There are two main R packages that provide facilities to store,manipulate and visualize network data. These are “network” and’igraph”. Technically speaking each package provides a specializedclass of R data objects for storing network data plus additionalfunctions to manipulate and visualize them. Each package has itsrelative strengths and weaknesses, but by and large you can do mostbasic network data operations and visualizations in both packagesequally easily. Moreover, you can convert network data objects from”network” to “igraph” or vice versa with functions from the”intergraph” package.Calculating basic network statistics (degree, centrality, etc.) ispossible for both types of objects. For “igraph” objects, functionsfor these purposes are contained in “igraph” itself. For “network”objects, most of the classical SNA routines are contained in the “sna”package.Community detection algorithms (e.g. Newman-Girvan) are available onlyin the “igraph” package.”Fancier things”, especially statistical models for networks (ERGMsetc.) are available in various packages that were build around the”network” package and jointly constitute the ‘statnet’ suite(http://www.statnet.org/). There is also “tnet” package with some moreroutines for among other things two-mode networks, which borrows fromboth “network” and “igraph” world. And of course there is RSiena forestimating actor-oriented models of network dynamics which is notrelated either “network” or “igraph”.As for matrix algebra, it is obviously available within R itself.My recommendation would be to have a look at both “igraph” and”network” and pick the one which seems easier to you as far asmanipulating and visualizing networks is concerned. Have a look at thedocumentation of these packages (e.g. onhttp://www.rdocumentation.org/) and at tutorials on e.g.:- statnet website (http://www.statnet.org/)- igraph homepage (http://igraph.sourceforge.net/)- R labs by McFarland et al (http://sna.stanford.edu/rlabs.php)- Slides and scripts to my Sunbelt workshop(http://www.bojanorama.pl/snar:start)It does not really matter whether you pick “igraph” or “network” asyou can aways convert your network to the other class with ‘asIgraph’or ‘asNetwork’ functions from “intergraph” package and take advantageof the functions available in the “other world”.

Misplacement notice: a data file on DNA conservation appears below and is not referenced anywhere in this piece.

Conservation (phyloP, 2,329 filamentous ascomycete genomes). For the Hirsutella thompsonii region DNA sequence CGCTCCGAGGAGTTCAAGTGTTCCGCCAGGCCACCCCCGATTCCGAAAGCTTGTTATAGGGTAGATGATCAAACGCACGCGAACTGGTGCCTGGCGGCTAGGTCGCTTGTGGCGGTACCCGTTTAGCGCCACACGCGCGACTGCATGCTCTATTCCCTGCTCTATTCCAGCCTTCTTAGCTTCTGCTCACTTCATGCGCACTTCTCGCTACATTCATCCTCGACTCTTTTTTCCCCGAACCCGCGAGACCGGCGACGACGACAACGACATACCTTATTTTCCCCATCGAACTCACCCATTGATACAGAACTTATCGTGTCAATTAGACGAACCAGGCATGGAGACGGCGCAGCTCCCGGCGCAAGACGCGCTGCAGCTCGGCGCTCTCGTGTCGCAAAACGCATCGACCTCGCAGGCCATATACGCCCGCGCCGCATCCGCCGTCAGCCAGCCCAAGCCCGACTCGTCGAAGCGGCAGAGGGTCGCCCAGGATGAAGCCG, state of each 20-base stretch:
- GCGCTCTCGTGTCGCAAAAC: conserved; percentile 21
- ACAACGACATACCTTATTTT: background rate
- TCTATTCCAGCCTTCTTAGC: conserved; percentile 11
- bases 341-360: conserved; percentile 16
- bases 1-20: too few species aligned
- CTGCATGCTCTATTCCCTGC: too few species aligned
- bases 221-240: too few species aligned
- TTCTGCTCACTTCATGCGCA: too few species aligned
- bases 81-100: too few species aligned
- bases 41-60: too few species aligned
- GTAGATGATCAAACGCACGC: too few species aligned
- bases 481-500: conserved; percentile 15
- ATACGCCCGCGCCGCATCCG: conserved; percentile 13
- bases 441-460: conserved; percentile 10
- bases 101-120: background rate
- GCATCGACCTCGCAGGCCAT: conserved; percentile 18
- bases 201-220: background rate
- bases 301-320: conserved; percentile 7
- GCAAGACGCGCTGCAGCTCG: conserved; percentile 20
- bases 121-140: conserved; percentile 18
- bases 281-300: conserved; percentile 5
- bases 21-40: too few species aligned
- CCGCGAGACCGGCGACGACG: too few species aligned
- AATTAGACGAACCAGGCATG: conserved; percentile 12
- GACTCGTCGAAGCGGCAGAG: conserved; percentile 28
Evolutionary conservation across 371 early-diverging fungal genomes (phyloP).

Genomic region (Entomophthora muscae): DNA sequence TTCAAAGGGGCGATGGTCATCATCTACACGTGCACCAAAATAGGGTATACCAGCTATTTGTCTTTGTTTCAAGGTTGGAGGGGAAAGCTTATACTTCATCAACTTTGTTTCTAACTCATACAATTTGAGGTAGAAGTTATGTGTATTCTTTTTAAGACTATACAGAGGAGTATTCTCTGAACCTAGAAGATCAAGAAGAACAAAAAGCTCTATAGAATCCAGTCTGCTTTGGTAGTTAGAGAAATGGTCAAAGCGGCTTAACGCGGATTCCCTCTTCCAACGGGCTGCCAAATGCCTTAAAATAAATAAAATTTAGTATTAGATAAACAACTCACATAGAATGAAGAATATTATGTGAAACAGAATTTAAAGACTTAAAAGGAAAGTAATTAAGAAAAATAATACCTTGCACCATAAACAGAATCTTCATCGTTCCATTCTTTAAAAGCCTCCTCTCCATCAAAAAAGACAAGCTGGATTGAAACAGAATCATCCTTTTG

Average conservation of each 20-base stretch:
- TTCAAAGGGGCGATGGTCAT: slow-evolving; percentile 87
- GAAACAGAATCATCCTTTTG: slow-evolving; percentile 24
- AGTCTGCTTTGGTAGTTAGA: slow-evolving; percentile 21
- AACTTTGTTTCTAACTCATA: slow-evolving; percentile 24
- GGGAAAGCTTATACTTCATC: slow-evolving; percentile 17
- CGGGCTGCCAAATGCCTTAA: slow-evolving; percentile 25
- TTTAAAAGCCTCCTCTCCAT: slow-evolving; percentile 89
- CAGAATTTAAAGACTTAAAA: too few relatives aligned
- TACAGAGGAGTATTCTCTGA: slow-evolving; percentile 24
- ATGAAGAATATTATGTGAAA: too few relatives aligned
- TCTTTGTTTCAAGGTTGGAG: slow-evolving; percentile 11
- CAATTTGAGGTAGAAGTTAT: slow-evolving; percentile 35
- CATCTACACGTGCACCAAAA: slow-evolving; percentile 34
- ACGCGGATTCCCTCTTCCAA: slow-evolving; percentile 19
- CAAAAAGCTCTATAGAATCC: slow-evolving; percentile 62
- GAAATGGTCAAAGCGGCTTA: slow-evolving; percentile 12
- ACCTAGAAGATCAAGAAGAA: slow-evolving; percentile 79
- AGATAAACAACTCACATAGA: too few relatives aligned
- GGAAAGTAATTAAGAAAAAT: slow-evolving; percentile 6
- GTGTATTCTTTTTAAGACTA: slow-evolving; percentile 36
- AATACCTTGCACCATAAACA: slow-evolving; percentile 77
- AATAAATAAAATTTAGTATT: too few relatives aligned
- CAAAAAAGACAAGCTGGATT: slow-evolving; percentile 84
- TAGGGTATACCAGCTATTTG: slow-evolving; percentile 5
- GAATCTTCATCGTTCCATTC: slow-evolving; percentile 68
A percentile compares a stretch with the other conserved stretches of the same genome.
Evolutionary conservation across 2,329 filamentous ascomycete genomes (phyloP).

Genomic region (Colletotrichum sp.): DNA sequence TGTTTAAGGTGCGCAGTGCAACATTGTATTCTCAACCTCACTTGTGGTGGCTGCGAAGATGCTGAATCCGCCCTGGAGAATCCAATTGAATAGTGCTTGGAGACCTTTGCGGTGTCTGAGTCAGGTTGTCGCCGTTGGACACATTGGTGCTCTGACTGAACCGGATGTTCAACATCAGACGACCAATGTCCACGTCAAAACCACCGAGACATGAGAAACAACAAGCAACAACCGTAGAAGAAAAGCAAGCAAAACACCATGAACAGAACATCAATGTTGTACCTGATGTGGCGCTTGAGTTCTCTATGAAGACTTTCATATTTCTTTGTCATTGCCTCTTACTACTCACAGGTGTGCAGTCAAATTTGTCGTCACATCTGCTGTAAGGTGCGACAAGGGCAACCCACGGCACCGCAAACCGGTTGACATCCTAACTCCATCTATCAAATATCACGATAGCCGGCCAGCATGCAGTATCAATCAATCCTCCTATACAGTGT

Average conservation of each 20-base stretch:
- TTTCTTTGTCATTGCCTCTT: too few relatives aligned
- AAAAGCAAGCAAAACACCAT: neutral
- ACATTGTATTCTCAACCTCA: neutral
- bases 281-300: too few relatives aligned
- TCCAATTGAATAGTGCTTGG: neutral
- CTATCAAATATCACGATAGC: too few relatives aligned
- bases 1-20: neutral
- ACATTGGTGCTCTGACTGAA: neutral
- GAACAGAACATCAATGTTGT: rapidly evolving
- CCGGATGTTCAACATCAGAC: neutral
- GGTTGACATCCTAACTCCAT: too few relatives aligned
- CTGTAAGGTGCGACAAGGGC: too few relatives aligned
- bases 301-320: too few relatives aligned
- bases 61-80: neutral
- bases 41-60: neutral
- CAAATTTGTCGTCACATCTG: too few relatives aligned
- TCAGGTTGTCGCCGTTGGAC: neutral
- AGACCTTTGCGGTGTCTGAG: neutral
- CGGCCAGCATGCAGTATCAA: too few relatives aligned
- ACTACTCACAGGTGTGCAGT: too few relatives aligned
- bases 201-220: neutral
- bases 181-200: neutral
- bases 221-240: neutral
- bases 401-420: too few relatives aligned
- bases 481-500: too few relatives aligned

How hard would it be to get ALL of the first round games in the NCAA men’s basketball tournament wrong? I mean, that would be pretty tough, right? Given that among the multiple millions of brackets submitted to ESPN this year, none got all the first round games right, it would seem hard to do the inverse too, right? So i’m thinking that next year i organize the “anti-confidence” NCAA pool. Instead of gaining points for every game you correctly predict, it’ll consist of losing points for every game you get right. I.e., your aim will be to incorrectly pick as many games as possible. It would seem easy to incorrectly pick the champ, final-four and even the elite 8. But my hunch is that people would even struggle to get all Sweet 16 teams wrong (see e.g., this year’s Kansas State, Wisconsin, La Salle, Ole Miss “pod”), and missing every team making the round of 32 would be almost impossible.
I think we’re going to have to put this to the test. Something like -1 point for every first round game right, -2 for round 2, -4 for sweet 16, -8 for elite 8, -16 for final 4 picks, -32 for final 4 winners and -64 for getting the champ right. Highest score (closest to zero) wins. How poorly do you think you could do?
(Cross posted from here)